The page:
Access to information held by the state

December 1st, 2023

Health Justice Initiative v Minister of Health and Information Officer, National Department of Health (GP) (unreported case no 10009/22, 17-8-2023) (Millar J)

By Lesetsa Teffo

The Health Justice Initiative (HJI), the applicant, submitted a request on the 19 July 2021 in terms of s 18(1) of Promotion of Access to Information Act 2 of 2000 (PAIA) to the National Department of Health (NDoH), the respondent, for access to information delineated in Form A, being among others, copies of the memoranda of understanding and contracts concluded between the NDoH and pharmaceutical companies for the procurement of vaccines relating to the Coronavirus (COVID-19). The request was made subsequent to information that a budget of R 10 billion was allocated for the procurement of COVID-19 vaccines. Despite the promise to revert to the applicant on or before the 13 September 2021 the NDoH failed to meet the deadline. The HJI contacted Janssen Pharmaceuticals, Pfizer South Africa and other entities in December 2021 without success. Its appeal to the NDoH was never entertained as a result it brought an application for an order compelling the NDoH to disclose information concerning procurement of COVID-19 vaccines (paras 7 – 11).

Nature of dispute

The NDoH refused the HJI access to information requested on the ground of mandatory protection of confidentiality of third parties as contemplated in s 37 of PAIA. It based its reasons that procurement of contracts was negotiated in good faith and in the interests of the country that they are non-disclosure agreements signed by the NDoH and vaccine manufacturers. Therefore, the provision of such contracts would amount to breach of the terms of confidentiality that would prejudice both the NDoH and vaccine manufacturers (paras 11 – 12). The NDoH had invited all affected pharmaceutical companies to make presentations whether they consent to disclose such information in the public interest.


The High Court had to deliberate on the reasons for blanket refusal given by the respondent if they are adequate in terms of s 25(3) of PAIA.

Interestingly it dealt with the following points –

  • point in limine of non-joinder;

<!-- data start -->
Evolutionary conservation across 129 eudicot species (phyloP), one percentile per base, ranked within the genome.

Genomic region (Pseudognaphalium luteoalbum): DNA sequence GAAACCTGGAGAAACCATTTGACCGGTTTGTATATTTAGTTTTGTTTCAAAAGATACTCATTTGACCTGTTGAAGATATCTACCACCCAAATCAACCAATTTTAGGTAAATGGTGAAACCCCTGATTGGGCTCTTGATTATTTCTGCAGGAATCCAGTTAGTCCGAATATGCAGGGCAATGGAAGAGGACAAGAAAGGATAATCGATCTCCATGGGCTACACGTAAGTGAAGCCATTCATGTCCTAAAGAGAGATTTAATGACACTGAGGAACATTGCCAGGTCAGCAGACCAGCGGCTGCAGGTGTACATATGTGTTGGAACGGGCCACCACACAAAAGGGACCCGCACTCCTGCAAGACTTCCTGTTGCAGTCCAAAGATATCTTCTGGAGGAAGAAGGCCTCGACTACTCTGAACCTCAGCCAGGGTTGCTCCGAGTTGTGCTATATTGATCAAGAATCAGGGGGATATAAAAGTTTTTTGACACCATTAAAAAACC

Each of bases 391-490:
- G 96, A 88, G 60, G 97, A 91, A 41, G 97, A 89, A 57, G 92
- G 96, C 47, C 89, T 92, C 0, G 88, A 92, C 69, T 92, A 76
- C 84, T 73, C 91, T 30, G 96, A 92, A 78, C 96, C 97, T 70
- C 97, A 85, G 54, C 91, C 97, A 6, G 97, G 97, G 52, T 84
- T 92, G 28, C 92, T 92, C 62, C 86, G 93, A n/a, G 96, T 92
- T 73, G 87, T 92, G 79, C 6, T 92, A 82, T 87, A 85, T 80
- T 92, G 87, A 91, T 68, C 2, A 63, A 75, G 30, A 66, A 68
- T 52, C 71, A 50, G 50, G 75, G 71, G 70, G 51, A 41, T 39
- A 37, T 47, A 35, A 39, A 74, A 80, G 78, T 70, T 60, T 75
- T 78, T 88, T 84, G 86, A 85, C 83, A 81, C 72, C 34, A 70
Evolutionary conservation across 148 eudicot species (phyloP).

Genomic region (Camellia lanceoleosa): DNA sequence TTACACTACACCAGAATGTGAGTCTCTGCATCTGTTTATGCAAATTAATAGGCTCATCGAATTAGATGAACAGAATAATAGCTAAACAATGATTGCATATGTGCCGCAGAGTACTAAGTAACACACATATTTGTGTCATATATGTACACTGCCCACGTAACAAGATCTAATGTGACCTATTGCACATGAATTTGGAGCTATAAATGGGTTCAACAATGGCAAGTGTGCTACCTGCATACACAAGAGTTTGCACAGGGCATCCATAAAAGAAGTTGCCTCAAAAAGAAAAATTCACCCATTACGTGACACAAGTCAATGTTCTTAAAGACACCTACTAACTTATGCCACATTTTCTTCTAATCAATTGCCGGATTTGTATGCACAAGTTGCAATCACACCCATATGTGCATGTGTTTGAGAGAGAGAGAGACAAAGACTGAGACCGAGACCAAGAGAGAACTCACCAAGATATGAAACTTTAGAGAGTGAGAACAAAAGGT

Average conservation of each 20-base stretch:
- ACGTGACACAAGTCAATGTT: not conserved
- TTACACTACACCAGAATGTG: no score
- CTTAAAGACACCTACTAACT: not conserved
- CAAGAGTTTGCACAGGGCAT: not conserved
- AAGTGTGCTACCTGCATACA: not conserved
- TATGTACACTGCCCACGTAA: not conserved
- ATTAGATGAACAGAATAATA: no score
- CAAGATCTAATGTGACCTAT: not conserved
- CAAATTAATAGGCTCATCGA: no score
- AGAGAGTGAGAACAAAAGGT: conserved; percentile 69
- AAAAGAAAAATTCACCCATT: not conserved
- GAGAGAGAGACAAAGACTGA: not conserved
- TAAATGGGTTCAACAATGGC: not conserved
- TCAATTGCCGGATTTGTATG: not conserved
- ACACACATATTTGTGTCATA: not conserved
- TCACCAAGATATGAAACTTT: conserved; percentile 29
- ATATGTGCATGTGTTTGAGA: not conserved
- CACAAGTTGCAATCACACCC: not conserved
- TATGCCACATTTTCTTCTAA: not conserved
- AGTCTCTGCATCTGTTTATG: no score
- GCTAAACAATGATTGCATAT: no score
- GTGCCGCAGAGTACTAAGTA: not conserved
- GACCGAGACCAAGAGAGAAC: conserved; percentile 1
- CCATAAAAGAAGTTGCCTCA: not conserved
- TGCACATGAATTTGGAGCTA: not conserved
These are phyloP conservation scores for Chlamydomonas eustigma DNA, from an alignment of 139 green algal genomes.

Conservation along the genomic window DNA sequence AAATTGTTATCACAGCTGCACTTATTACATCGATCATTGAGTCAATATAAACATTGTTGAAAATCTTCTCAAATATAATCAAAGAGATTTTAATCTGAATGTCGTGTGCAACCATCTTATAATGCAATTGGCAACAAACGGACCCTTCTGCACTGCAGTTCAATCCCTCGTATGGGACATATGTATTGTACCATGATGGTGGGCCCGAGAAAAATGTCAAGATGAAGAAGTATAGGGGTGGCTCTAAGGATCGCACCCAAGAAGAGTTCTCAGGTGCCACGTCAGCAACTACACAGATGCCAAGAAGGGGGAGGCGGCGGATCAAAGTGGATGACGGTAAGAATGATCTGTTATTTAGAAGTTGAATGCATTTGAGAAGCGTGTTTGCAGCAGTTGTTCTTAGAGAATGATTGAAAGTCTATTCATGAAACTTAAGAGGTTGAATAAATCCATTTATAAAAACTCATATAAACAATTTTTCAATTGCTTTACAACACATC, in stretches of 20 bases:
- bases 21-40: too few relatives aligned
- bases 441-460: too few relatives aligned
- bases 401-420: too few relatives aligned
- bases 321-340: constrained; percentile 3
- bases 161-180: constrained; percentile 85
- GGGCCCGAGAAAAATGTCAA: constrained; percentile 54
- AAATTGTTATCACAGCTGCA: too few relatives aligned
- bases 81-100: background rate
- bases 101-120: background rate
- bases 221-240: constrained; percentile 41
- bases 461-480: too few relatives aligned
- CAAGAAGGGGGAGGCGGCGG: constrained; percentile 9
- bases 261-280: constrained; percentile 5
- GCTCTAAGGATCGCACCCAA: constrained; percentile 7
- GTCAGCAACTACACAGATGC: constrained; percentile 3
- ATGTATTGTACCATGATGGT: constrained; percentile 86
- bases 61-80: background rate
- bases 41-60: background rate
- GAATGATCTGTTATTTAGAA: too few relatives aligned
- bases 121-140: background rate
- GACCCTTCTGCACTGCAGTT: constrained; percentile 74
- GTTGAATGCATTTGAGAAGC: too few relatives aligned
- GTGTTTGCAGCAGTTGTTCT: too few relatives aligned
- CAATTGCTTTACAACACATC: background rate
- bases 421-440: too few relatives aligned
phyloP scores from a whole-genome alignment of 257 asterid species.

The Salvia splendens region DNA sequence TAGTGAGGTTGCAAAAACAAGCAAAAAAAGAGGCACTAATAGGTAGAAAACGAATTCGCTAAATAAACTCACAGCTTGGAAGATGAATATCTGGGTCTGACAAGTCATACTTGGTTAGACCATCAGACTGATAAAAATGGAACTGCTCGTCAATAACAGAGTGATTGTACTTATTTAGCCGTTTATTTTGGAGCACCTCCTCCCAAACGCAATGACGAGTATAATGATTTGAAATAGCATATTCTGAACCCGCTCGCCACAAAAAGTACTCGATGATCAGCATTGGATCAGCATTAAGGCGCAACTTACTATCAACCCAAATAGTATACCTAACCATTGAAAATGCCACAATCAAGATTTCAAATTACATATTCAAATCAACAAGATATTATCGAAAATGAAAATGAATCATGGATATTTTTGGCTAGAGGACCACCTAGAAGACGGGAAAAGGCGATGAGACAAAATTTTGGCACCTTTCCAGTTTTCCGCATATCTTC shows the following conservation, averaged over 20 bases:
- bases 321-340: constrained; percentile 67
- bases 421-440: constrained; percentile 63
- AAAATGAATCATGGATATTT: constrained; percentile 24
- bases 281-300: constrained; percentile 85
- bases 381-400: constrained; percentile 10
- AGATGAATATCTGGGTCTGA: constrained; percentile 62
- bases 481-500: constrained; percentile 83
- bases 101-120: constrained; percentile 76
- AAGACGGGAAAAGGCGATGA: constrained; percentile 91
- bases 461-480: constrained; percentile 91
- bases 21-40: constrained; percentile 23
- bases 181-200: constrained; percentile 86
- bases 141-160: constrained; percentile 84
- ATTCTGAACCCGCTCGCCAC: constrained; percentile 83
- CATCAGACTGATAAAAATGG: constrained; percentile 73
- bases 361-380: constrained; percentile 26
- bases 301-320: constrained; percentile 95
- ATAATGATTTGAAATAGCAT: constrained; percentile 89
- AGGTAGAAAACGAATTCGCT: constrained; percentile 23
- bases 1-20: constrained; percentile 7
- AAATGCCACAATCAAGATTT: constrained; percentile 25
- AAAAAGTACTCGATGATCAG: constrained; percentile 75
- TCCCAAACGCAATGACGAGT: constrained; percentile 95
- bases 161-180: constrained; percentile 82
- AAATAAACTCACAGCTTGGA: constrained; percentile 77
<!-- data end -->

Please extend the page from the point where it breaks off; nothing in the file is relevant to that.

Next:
• whether the confidentiality clause incorporated into the agreement shielded the NDoH from disclosing requested information;
  • prejudice to future procurement/commercial interests’ consequent to disclosure of requested information; and
  • whether public interest compelled the disclosure of requested information (paras 13,14 and 19).

The respondent’s contention that the parties it had concluded agreements with had direct and substantial interest to the proceedings such that failure to join them rendered the application as stillborn was dismissed. The court held that s 47(1) of PAIA obliges NDoH to notify third parties of the request and invite them to make representations in terms of s 48(1) of the Act. Resultantly, the NDoH failed to discharge the burden of proof of representations from third parties (paras 21, 23 and 24).

It held further that since information was disclosed in confidence by the Minister of Finance to the Parliamentary Portfolio Committee on Health, the basis of refusal by the NDoH was found to be without merit (paras 30, 35 and 38). There was no probable prejudice to be suffered by the respondent in the event of disclosure. Even though the contracts were negotiated in response to an emergency plan, the public must know the terms of basis of negotiations by the state. Non-disclosure of information makes it impossible to ascertain if mandatory disclosure contemplated in s 46 of PAIA applies. If it does, it disregards the oversight function of the courts (paras 43, 48 and 49.3)